It is much easier to give feedback after one single event, straight after it happens, rather than bulk feedback at a later date in one sitting. It is also the best way to ensure mistakes don’t happen again. By leaving it for a couple of months, you lose the opportunity to put some practical measures in place to stop the same mistakes from happening again. If things are addressed a way forward can be sorted out as quickly as possible.

Ensure Feedback Is Done In Private

No matter how you word it, no one likes negative feedback, so it can help to ensure you always give it privately. This avoids any scrutiny from their colleagues, especially those who have no clue about the situation or what has transpired. It also makes it much easier to focus and have an open chat about it when people aren’t watching on.

You don’t need to make a big deal out of it. The best idea is to send out a private meeting request so your employee knows it is coming. This will give them a chance to think about the situation themselves, and allows them to contribute to the conversation as well. You don’t want to take them by surprise or put them on the spot. 

Encourage A Conversation

Leading on from the last tip, employees want to be heard, so make sure you are open to listening. They may have their own side to what happened, or may even be aware of what they have done and how they intend to improve. Giving them the opportunity to get this out in a conversation allows for their own personal growth. It also shows you that they are aware of their mistakes and are willing to work on them, which is a great sign.

Once again, this also takes the focus off them personally. Talk as a team and make it a team problem that you can solve together. This encourages conversations and solutions that both parties can support.

In fact, you can start off with some questions about the situation at hand and see how your employee responds. This is the perfect way to gauge how they feel about the events that have taken place and what their thoughts on it are. This is a great way to get the conversation started and lead into your own feedback for them. You never know, they may come up with a solution that you hadn’t even considered yourself.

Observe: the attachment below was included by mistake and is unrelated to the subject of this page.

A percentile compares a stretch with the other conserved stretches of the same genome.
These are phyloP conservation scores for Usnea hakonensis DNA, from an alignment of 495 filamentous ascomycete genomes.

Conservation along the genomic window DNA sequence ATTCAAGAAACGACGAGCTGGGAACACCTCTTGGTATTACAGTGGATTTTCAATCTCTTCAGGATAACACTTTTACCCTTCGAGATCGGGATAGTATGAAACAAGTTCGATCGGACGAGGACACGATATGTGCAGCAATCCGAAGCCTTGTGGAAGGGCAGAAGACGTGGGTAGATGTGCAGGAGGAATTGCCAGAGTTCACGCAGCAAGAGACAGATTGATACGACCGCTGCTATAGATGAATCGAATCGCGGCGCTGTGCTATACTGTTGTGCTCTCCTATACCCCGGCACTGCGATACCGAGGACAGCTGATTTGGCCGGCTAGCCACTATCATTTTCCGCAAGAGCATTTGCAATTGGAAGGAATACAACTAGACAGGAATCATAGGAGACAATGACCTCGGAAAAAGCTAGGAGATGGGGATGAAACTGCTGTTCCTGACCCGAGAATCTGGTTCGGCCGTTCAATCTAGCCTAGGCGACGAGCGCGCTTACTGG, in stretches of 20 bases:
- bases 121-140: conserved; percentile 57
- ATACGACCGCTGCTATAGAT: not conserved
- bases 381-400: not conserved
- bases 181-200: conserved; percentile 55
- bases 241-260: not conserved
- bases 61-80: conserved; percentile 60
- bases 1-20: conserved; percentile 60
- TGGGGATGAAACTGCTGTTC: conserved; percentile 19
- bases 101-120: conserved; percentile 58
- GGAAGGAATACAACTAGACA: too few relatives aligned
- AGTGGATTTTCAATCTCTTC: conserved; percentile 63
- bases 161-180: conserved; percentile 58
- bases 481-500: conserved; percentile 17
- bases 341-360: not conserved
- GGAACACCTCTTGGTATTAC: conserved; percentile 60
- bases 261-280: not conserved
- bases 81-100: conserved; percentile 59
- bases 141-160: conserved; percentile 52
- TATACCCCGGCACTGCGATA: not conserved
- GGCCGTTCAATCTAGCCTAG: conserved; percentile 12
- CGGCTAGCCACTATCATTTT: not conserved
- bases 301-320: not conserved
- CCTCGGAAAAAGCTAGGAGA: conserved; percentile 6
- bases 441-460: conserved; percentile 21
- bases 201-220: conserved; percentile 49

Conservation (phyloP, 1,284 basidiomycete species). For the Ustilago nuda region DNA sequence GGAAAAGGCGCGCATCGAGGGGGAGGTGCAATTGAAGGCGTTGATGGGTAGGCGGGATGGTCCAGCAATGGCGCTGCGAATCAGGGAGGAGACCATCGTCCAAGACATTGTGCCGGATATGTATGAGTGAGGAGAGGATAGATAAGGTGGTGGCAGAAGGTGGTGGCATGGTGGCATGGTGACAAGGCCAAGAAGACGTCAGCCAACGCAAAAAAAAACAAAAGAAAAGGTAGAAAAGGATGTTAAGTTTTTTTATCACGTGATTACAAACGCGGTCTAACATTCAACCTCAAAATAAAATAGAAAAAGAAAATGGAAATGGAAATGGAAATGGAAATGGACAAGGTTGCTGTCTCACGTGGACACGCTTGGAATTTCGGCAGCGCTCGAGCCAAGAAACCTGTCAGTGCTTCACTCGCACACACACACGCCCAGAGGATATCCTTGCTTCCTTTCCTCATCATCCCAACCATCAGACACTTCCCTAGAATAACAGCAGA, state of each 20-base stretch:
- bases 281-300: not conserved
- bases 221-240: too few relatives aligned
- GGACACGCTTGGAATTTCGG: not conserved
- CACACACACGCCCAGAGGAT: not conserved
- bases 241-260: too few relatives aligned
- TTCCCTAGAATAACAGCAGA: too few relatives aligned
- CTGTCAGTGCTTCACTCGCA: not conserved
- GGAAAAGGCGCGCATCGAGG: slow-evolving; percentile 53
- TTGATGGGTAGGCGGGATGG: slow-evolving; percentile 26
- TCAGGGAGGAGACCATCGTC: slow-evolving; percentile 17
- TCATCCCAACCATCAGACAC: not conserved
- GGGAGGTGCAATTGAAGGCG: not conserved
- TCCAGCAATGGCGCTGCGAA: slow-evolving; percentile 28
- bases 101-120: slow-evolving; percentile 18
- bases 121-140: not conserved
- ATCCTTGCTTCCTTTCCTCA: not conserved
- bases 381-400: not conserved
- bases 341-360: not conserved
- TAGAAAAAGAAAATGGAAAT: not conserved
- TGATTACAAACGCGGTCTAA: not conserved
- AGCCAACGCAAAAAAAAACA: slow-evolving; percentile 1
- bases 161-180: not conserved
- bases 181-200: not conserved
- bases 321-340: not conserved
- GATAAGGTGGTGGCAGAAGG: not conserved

Own Up To Your Mistakes

As a manager, it is also important to set an example. If there is an area you underperformed in, bring this up in a discussion with your staff members. This shows that you aren’t above feedback yourself, and are aware of things you might have done wrong as well. 

On the other hand, if you go around making mistakes that you don’t acknowledge, yet are quick to jump on your staff members for making mistakes of their own, it won’t reflect well on you at all. Of course, you can also share the positive things you have done with your team too.

Follow Up

If you have given feedback on a particular piece of work that they then fix after your feedback, then be sure to follow up on it. Give them praise for any positive changes you see. As mentioned above, the positive feedback is important, so make note of it.

Giving feedback doesn’t have to be as scary as it sounds, but it does have to be done the right way. It is a bit like interviewing for a job, it takes practise and time to perfect. Remember, you are only human too. If you feel a meeting doesn’t go as planned, improve for next time, or even address it with that employee after thinking about what went wrong.

Jenny Sakr
Jenny Sakr

Jenny found her way with words while interning during uni, since, she's produced articles on it all – from hair and beauty to homewares, travel, career advice and study tips. On a weekend you're most likely to find her lining up for a table at the latest cafe or restaurant.